Players were eager to get the memory of last week's drubbing out their minds and show the fans that they are still competing.
With the 38-10 win over the Detroit Lions, it ended a nine-game losing streak. But that wasn't all. It separated the team a bit from the experience a week ago in Seattle, when the Seahawks demished them 58-0 and hopefully changed the talk of the fans about how the players quit.
"There was a lot of talk about if our team had quit," said head coach Ken Whisenhunt after the game. "It was 7-0 and we were punting the ball there, I didn't see any quit in our guys. I'm proud of them for that."
With only that, he had a point. The team fell apart last week in all phases. The offense did nothing. The defense gave up almost 500 yards. Special teams lost fumbles. Not this week.
Comments from the players show how much they wanted to get rid of last week.
Adrian Wilson, who reached a personal milestone with a sack, becoming the sixth player in NFL history to have 25 interceptions and 25 sacks in a career, said, "We had to bounce back from what we did last week."
Rashad Johnson, who intercepted a pass returned it 53 yards for his first career touchdown, said, "It was big for us, and not just from last week. We went on a bad skid, losing nine games straight, so it was really big for us to come out here and get a win."
Kerry Rhodes said "it was a big deal" to win after losing the way they did. "I wouldn't wish it on nobody," he said about the streak.
The defense, which really looked bad a week ago, stepped up. With three interceptions of Matthew Stafford, they allowed 228 net passing yards to the league's top passing offense that averages over 300 yards per game. They held Detroit to 6/18 on third down. They allowed just the one touchdown. They scored two on their own, as Johnson and Greg Toler had interceptions returned for touchdowns. Toler's was a record 102 yards. The previous high for the team on a pick was 99 yards, which both Adrian Wilson and Dominique Rodgers-Cromartie both accomplished.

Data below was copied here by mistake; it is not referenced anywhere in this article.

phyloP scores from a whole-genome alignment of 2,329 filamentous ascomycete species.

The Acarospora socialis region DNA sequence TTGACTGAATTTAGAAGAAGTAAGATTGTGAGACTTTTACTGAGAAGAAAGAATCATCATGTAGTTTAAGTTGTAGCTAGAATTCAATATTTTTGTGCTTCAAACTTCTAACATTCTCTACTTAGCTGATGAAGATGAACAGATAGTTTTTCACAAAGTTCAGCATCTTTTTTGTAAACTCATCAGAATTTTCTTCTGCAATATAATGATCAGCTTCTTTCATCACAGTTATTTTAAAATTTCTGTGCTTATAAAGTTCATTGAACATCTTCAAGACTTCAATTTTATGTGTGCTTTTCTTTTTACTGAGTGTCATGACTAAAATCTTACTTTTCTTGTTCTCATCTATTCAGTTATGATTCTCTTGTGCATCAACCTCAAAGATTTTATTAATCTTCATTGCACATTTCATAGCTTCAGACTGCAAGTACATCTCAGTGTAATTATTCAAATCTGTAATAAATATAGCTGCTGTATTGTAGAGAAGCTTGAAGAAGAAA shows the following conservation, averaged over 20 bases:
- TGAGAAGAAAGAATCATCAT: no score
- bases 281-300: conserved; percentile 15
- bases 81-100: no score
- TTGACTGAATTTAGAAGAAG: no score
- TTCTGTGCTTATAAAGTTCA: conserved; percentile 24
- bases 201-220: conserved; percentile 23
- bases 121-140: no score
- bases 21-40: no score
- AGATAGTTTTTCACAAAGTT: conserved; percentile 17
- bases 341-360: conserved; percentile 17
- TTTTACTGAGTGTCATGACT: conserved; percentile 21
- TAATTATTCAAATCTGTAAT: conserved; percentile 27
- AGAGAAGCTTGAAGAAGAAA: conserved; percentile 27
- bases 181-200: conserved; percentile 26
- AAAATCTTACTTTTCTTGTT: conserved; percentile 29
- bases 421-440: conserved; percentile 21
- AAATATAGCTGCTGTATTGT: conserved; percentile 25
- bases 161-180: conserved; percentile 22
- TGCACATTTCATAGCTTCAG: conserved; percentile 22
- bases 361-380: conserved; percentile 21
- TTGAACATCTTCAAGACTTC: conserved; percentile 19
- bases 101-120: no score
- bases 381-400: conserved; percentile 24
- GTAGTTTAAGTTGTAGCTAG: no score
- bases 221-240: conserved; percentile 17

Patrick Peterson, charged with covering Calvin Johnson, picked off another pass, his seventh of the year, his sixth in the last 10 games and the fourth straight game he has had an interception.
Special teams came up big as well. Dave Zastudil had a team record six punts downed inside the 20. Michael Adams all but caused that Stefan Logan muff when he made the cover guy run into the returner. Then Adams recovered the ball at the five.
Even offensively there was improvement. They didn't have to do much. They were still awful on third down (2/12) and Ryan Lindley did have the one interception, but they capitalized on the opportunities the defense gave them.
Beanie Wells scored three touchdowns, and on his final score in the fourth quarter, when he reached the end zone from 31 yards out, you could tell he wasn't quitting. He wanted to score.
Maybe we were all wrong when we said that the Cards quit. It certainly looked like it. I also personally called for Whisenhunt's job because the players had quit. If they did, they got back to fighting. Maybe Whiz didn't lose the players. Otherwise, why would they have fought back so hard after falling behind against the Lions.
Sure, a win actually might not be the best thing for the team because they will not land that higher draft pick by beating the now 4-10 Lions. But winning is so much better. Players are happy, coaches are happy and fans are happy.
"Christmas came early in the desert," said receiver Larry Fitzgerald. "Santa made a delivery at University of Phoenix Stadium and we are all happy with the gift we received today. It feels good."
It feels good for the fans as well.